First, let us consider the sort of vague amorality in how Eyes Wide Shut wilfully manipulates its audience’s sense of reality as a metafictional extension of the film’s narrative. Its chief architect is evidently unconcerned about the exact impressionability of a viewer to the film’s machinations. He only seems to care that the seeds for a paranoid suspicion of reality are planted, with the further specifics of this uncertainty flowering differently in the minds of each individual viewer. These specifics, for all he apparently minds, might well be flavoured by the pathologies of the audience member’s own worldview. Judging by what the film presents us with, we can perhaps gauge that, from Kubrick’s perspective during its creation in the 1990s, there was no such thing as “too suspicious” an audience for the movie. Maybe a better way of phrasing this is that Kubrick perhaps thought it was not achievable for the film to inspire what he saw as an undesirable level of apprehensive suspicion.

I do not claim to be the conduit ambassador for the late Stanley Kubrick, and cannot tell you what he might think of the current state of social affairs, or of how culture has changed since his passing more than two decades ago. I do not know exactly how conspiratorial he was by nature, or what his general feelings were in regards to Freemasonry; the cornerstone of this website’s analysis. What I can tell you is that Kubrick personally had A Clockwork Orange removed from British cinemas after it unintentionally inspired acts of violence.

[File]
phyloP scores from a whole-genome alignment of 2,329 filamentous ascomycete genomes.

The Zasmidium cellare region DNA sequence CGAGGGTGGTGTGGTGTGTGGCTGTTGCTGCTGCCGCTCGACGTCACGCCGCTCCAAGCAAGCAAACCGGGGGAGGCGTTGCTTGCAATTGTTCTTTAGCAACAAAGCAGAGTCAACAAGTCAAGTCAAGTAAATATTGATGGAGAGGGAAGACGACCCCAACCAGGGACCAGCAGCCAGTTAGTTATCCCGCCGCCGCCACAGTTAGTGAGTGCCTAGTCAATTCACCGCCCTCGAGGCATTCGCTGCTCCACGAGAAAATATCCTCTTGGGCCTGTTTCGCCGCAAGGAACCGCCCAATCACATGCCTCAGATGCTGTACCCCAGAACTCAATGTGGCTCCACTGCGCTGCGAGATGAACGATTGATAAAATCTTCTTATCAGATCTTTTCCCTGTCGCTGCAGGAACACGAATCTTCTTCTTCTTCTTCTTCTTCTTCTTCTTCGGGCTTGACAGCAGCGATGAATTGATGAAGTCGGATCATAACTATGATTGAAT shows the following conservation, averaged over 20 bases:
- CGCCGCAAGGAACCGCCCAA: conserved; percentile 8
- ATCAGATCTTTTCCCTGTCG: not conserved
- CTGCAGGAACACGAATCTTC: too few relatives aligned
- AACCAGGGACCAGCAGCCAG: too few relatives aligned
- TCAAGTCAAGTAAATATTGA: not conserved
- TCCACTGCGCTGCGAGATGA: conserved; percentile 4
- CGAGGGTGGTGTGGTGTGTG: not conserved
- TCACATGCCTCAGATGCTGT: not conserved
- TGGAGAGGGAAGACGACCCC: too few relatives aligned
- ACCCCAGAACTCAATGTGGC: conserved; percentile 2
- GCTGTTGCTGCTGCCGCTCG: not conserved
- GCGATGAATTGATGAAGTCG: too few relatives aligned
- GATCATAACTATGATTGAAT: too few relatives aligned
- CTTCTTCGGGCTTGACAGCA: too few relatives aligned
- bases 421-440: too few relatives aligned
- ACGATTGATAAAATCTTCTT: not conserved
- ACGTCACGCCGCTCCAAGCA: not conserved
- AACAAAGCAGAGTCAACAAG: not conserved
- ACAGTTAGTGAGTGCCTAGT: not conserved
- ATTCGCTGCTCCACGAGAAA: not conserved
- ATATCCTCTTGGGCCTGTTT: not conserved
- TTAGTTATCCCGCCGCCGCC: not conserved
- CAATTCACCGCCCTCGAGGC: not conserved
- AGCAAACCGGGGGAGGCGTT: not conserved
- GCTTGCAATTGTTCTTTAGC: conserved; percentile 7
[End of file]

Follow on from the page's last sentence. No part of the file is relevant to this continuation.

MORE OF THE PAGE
Stanley did not live to see what we might term the “QAnon” era, or the diverse adoption of conspiracy culture in the wake of The Internet and social media. He certainly did not live to see the apparently subsequent outcomes of such a culture, including (among much else) instances of arson targeting Masonic lodges. Given how relevant the last 20 years of far-reaching social changes are to the conceptual heart of Eyes Wide Shut, I think it is fair to raise two questions: could Stanley have fully anticipated the future contexts in which the film would be interpreted? And, if he could, would he still have made the same film, complete with its hidden “Scottish Rite” cipher?